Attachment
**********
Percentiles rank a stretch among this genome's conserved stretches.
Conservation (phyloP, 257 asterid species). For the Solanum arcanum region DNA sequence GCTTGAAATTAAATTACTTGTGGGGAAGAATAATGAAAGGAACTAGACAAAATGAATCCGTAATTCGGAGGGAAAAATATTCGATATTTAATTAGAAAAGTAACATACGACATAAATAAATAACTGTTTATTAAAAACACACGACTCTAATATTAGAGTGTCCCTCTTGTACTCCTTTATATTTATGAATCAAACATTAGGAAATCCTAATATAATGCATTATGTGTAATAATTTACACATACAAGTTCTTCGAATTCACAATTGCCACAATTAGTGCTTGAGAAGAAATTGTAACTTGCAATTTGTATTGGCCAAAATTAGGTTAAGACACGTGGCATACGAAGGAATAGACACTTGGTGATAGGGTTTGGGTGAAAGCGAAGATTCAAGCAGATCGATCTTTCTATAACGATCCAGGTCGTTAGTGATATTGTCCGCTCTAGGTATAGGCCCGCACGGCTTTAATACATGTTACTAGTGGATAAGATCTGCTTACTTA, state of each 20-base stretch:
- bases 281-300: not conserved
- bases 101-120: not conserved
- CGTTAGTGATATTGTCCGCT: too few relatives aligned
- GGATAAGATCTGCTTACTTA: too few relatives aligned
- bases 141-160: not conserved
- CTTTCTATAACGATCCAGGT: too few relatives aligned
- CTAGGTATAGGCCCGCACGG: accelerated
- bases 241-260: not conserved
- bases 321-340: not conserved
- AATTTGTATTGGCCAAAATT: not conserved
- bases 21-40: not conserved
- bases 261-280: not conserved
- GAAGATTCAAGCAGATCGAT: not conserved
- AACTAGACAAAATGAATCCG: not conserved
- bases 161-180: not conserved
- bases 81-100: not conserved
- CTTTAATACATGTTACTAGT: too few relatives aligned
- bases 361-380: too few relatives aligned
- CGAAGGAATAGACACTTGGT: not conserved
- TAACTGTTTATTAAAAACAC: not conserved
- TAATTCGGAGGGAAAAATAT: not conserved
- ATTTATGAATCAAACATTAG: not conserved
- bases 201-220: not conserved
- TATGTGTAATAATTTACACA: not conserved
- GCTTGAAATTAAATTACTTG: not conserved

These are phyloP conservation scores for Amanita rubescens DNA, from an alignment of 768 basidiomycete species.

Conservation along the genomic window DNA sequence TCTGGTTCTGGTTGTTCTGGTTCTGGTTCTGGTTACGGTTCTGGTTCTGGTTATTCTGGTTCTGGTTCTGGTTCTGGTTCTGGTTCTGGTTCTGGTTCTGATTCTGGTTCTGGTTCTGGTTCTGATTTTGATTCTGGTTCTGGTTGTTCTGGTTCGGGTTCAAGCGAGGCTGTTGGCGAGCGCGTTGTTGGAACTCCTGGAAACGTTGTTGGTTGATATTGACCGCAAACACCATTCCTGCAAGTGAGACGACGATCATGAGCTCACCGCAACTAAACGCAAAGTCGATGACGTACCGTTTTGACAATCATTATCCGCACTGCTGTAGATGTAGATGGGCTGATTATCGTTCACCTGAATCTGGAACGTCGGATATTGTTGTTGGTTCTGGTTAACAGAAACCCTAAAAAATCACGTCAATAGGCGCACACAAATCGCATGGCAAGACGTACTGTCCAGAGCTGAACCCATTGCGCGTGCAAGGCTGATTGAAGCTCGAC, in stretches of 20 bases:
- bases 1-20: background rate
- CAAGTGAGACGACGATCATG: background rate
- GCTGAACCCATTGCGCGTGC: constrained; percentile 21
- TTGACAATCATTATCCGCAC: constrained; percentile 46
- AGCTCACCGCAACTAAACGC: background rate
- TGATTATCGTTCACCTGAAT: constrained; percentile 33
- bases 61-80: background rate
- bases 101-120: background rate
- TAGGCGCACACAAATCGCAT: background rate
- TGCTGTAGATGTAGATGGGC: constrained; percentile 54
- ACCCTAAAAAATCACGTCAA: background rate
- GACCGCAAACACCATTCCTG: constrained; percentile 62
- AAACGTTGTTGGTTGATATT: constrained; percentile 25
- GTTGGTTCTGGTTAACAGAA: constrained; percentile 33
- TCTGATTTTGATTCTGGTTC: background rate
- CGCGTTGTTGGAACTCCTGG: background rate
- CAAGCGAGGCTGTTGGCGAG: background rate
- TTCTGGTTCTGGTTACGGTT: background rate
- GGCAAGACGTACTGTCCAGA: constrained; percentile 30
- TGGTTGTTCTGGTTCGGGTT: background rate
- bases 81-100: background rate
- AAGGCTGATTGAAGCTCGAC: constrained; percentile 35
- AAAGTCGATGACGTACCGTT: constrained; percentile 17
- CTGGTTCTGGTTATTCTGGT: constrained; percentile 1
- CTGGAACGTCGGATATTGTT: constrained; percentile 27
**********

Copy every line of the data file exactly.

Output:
Percentiles rank a stretch among this genome's conserved stretches.
Conservation (phyloP, 257 asterid species). For the Solanum arcanum region DNA sequence GCTTGAAATTAAATTACTTGTGGGGAAGAATAATGAAAGGAACTAGACAAAATGAATCCGTAATTCGGAGGGAAAAATATTCGATATTTAATTAGAAAAGTAACATACGACATAAATAAATAACTGTTTATTAAAAACACACGACTCTAATATTAGAGTGTCCCTCTTGTACTCCTTTATATTTATGAATCAAACATTAGGAAATCCTAATATAATGCATTATGTGTAATAATTTACACATACAAGTTCTTCGAATTCACAATTGCCACAATTAGTGCTTGAGAAGAAATTGTAACTTGCAATTTGTATTGGCCAAAATTAGGTTAAGACACGTGGCATACGAAGGAATAGACACTTGGTGATAGGGTTTGGGTGAAAGCGAAGATTCAAGCAGATCGATCTTTCTATAACGATCCAGGTCGTTAGTGATATTGTCCGCTCTAGGTATAGGCCCGCACGGCTTTAATACATGTTACTAGTGGATAAGATCTGCTTACTTA, state of each 20-base stretch:
- bases 281-300: not conserved
- bases 101-120: not conserved
- CGTTAGTGATATTGTCCGCT: too few relatives aligned
- GGATAAGATCTGCTTACTTA: too few relatives aligned
- bases 141-160: not conserved
- CTTTCTATAACGATCCAGGT: too few relatives aligned
- CTAGGTATAGGCCCGCACGG: accelerated
- bases 241-260: not conserved
- bases 321-340: not conserved
- AATTTGTATTGGCCAAAATT: not conserved
- bases 21-40: not conserved
- bases 261-280: not conserved
- GAAGATTCAAGCAGATCGAT: not conserved
- AACTAGACAAAATGAATCCG: not conserved
- bases 161-180: not conserved
- bases 81-100: not conserved
- CTTTAATACATGTTACTAGT: too few relatives aligned
- bases 361-380: too few relatives aligned
- CGAAGGAATAGACACTTGGT: not conserved
- TAACTGTTTATTAAAAACAC: not conserved
- TAATTCGGAGGGAAAAATAT: not conserved
- ATTTATGAATCAAACATTAG: not conserved
- bases 201-220: not conserved
- TATGTGTAATAATTTACACA: not conserved
- GCTTGAAATTAAATTACTTG: not conserved

These are phyloP conservation scores for Amanita rubescens DNA, from an alignment of 768 basidiomycete species.

Conservation along the genomic window DNA sequence TCTGGTTCTGGTTGTTCTGGTTCTGGTTCTGGTTACGGTTCTGGTTCTGGTTATTCTGGTTCTGGTTCTGGTTCTGGTTCTGGTTCTGGTTCTGGTTCTGATTCTGGTTCTGGTTCTGGTTCTGATTTTGATTCTGGTTCTGGTTGTTCTGGTTCGGGTTCAAGCGAGGCTGTTGGCGAGCGCGTTGTTGGAACTCCTGGAAACGTTGTTGGTTGATATTGACCGCAAACACCATTCCTGCAAGTGAGACGACGATCATGAGCTCACCGCAACTAAACGCAAAGTCGATGACGTACCGTTTTGACAATCATTATCCGCACTGCTGTAGATGTAGATGGGCTGATTATCGTTCACCTGAATCTGGAACGTCGGATATTGTTGTTGGTTCTGGTTAACAGAAACCCTAAAAAATCACGTCAATAGGCGCACACAAATCGCATGGCAAGACGTACTGTCCAGAGCTGAACCCATTGCGCGTGCAAGGCTGATTGAAGCTCGAC, in stretches of 20 bases:
- bases 1-20: background rate
- CAAGTGAGACGACGATCATG: background rate
- GCTGAACCCATTGCGCGTGC: constrained; percentile 21
- TTGACAATCATTATCCGCAC: constrained; percentile 46
- AGCTCACCGCAACTAAACGC: background rate
- TGATTATCGTTCACCTGAAT: constrained; percentile 33
- bases 61-80: background rate
- bases 101-120: background rate
- TAGGCGCACACAAATCGCAT: background rate
- TGCTGTAGATGTAGATGGGC: constrained; percentile 54
- ACCCTAAAAAATCACGTCAA: background rate
- GACCGCAAACACCATTCCTG: constrained; percentile 62
- AAACGTTGTTGGTTGATATT: constrained; percentile 25
- GTTGGTTCTGGTTAACAGAA: constrained; percentile 33
- TCTGATTTTGATTCTGGTTC: background rate
- CGCGTTGTTGGAACTCCTGG: background rate
- CAAGCGAGGCTGTTGGCGAG: background rate
- TTCTGGTTCTGGTTACGGTT: background rate
- GGCAAGACGTACTGTCCAGA: constrained; percentile 30
- TGGTTGTTCTGGTTCGGGTT: background rate
- bases 81-100: background rate
- AAGGCTGATTGAAGCTCGAC: constrained; percentile 35
- AAAGTCGATGACGTACCGTT: constrained; percentile 17
- CTGGTTCTGGTTATTCTGGT: constrained; percentile 1
- CTGGAACGTCGGATATTGTT: constrained; percentile 27